Barefoot bike pedals

Discussion in 'Barefoot & Minimalist Triathletes' started by Abide, Nov 10, 2010.

  1. Tristan

    Tristan
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    lol I forgot I said I'd review em! Well can't say my bike has seen much 'extended use' at all in the last year but I'll try and come up with something this week. Yeah they were pricey. It was one of those impulse buys. I didn't research other options, just saw them and was like cool barefootable pedals, click.
     
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  2. JEFF CT

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    Ok- well I tried out those Avenir Comfort Pedals yesterday. What a test! I got them in the mail (2 days before expected!) took out a wrench and changed the pedals on my way to the group bike ride. I got confused on which group was doing which route (big group) and I ended up with the 26 mile route instead of the 10.5 I had planned. The pedals worked great! This Sunday I pushed myself for speed, lots of hills. 15.6 mph avg. Tuesday night I tried the pedals and averaged 15.4 mph. Id say the route Tuesday was a little easier, but I didnt know the route as well and since it was a group ride there were stops. I would hit pause, but still had to slow down into the stop. Bottom line, I would say that I lost no power by riding barefoot (from this inaugural test). Oh yeah- it was hotter on Tuesday, high humidity and 84*F. For $10, I would highly recommend these.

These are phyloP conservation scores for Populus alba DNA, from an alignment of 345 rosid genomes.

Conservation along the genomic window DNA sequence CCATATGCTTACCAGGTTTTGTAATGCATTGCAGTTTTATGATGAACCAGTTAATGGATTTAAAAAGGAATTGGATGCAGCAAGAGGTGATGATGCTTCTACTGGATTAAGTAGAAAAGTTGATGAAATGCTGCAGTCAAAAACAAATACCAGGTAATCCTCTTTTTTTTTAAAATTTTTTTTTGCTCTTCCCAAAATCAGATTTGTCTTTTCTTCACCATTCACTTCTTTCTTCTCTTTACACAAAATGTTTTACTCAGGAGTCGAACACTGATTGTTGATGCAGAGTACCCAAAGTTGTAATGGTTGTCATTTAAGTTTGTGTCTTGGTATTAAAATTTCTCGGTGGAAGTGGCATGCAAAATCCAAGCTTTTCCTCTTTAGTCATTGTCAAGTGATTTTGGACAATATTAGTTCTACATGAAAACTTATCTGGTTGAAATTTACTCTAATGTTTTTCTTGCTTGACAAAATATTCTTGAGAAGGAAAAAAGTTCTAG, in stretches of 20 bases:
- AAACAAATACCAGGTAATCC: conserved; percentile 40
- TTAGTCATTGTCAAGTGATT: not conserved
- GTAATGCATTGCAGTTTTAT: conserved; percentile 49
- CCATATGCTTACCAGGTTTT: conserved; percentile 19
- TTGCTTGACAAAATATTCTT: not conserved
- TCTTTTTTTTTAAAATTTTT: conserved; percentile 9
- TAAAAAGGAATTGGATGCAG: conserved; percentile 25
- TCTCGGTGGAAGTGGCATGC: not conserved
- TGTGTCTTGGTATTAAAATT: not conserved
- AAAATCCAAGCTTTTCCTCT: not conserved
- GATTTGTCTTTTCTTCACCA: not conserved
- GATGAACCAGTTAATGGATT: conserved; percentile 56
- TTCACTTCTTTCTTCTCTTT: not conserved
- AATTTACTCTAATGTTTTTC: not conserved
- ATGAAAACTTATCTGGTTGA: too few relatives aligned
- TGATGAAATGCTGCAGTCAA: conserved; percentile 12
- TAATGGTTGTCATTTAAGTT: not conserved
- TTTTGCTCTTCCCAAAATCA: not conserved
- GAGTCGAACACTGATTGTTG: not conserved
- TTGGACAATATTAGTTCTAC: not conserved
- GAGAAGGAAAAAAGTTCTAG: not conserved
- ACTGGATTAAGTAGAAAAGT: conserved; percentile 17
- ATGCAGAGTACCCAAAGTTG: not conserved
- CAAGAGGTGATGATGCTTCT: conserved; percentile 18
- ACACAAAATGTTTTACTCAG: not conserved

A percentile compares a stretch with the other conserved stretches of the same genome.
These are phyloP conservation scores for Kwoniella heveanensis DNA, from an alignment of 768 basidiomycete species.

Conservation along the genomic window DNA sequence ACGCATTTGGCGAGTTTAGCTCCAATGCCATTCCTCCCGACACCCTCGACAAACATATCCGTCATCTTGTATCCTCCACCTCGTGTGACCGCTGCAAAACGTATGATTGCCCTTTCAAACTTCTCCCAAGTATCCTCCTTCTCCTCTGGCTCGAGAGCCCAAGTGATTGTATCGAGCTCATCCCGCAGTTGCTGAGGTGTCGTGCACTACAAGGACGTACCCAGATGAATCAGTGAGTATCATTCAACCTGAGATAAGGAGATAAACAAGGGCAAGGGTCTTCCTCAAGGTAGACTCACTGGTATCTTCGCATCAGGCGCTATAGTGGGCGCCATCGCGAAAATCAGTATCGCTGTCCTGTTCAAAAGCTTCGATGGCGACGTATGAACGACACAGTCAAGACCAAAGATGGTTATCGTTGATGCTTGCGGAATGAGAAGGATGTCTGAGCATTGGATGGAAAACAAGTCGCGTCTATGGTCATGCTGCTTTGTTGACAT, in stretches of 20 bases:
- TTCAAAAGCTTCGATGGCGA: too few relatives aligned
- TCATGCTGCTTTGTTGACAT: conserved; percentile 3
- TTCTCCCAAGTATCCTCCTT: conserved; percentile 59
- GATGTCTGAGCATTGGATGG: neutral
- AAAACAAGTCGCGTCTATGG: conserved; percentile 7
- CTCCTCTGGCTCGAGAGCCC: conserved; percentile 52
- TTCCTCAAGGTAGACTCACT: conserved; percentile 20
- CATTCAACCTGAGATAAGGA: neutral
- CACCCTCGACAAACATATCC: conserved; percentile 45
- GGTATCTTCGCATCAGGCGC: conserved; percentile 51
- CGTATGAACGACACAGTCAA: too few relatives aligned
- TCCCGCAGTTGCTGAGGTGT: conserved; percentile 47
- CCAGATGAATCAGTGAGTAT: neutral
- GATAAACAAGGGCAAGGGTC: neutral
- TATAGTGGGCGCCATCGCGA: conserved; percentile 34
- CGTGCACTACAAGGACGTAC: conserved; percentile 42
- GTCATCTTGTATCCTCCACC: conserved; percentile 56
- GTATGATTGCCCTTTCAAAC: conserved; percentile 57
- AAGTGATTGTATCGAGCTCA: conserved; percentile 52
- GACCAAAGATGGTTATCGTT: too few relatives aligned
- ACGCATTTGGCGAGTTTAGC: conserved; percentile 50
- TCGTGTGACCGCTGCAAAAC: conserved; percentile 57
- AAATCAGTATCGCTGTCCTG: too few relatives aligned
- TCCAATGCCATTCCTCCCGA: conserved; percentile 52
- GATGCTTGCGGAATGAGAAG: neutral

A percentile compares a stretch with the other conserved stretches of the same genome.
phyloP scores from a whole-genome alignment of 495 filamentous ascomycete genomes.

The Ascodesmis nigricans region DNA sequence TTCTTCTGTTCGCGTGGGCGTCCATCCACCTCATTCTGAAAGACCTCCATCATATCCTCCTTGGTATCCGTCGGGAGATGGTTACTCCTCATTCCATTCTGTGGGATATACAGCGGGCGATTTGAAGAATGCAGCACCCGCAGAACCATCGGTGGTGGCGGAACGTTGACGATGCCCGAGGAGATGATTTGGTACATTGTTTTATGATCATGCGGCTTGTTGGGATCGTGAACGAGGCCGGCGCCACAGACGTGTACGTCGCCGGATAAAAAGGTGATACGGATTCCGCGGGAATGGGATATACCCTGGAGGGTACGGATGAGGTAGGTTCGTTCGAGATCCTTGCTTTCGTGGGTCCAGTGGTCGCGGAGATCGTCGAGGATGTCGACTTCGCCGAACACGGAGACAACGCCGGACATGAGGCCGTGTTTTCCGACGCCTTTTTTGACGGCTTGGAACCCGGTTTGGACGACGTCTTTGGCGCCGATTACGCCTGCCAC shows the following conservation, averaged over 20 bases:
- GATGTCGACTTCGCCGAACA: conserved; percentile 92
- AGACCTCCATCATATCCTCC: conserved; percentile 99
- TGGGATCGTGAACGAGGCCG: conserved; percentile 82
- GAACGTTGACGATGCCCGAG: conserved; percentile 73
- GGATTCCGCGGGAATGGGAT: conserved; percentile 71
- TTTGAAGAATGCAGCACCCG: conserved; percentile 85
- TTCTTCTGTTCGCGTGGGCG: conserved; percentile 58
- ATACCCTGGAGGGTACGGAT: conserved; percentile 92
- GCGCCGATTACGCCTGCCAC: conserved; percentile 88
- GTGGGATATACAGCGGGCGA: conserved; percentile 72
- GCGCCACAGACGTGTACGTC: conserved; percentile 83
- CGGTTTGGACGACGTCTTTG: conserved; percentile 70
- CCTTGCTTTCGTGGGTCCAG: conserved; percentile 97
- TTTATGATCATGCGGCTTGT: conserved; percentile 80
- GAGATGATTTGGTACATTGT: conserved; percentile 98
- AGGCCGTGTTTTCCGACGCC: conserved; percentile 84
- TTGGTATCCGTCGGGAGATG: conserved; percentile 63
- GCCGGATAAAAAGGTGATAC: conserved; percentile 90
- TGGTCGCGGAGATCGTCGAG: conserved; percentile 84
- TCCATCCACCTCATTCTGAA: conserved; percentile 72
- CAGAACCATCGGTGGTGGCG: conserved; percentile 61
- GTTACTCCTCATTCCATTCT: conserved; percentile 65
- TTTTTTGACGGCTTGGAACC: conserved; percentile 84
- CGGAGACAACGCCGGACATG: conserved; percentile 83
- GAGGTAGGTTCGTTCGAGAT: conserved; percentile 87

I feel so confident, that I plan to do the OLY in 3 weeks on these pedals. I just found out about a SPRINT in 7 days. I just got RD approval to race barefoot. (Its not against the rules, but I still felt it was good form to run it by RD).


    EDIT: I got lots of comments on the ride. I was trying to shy away from the attention a bit. Not because I dont like attention, but because I had little to say. Comments were, "wow! thats impressive!" and "Do you always ride barefoot?" and "why are you riding barefoot" and "that would be really impressive with clipless pedals" (I didnt get this one, but heard it twice. It would be impressive if I bought pedals that would be uncomfortable to ride on??)

    The reason I shied away from the comments a bit was because I have no experience riding barefoot (or at least I didnt) I dont know if its impressive or stupid yet (still dont) I cant say exactly WHY Im doing it. But my best response was along the lines of -'it'll make my T1 times fast. Also - "I rode a big hill with my regular pedals. Someone said 'thats impressive without having clipless' - I looked into clipless shoes ($80 for pedal and $80 more for shoes) and I couldnt find clear evidence that they are more efficient / effective, so I decided to go the other way.

    Lastly. I dont expect to be the fastest one out there. I wasnt before trying barefoot, so why would I be now? But I am really looking forward to winning the T2 race!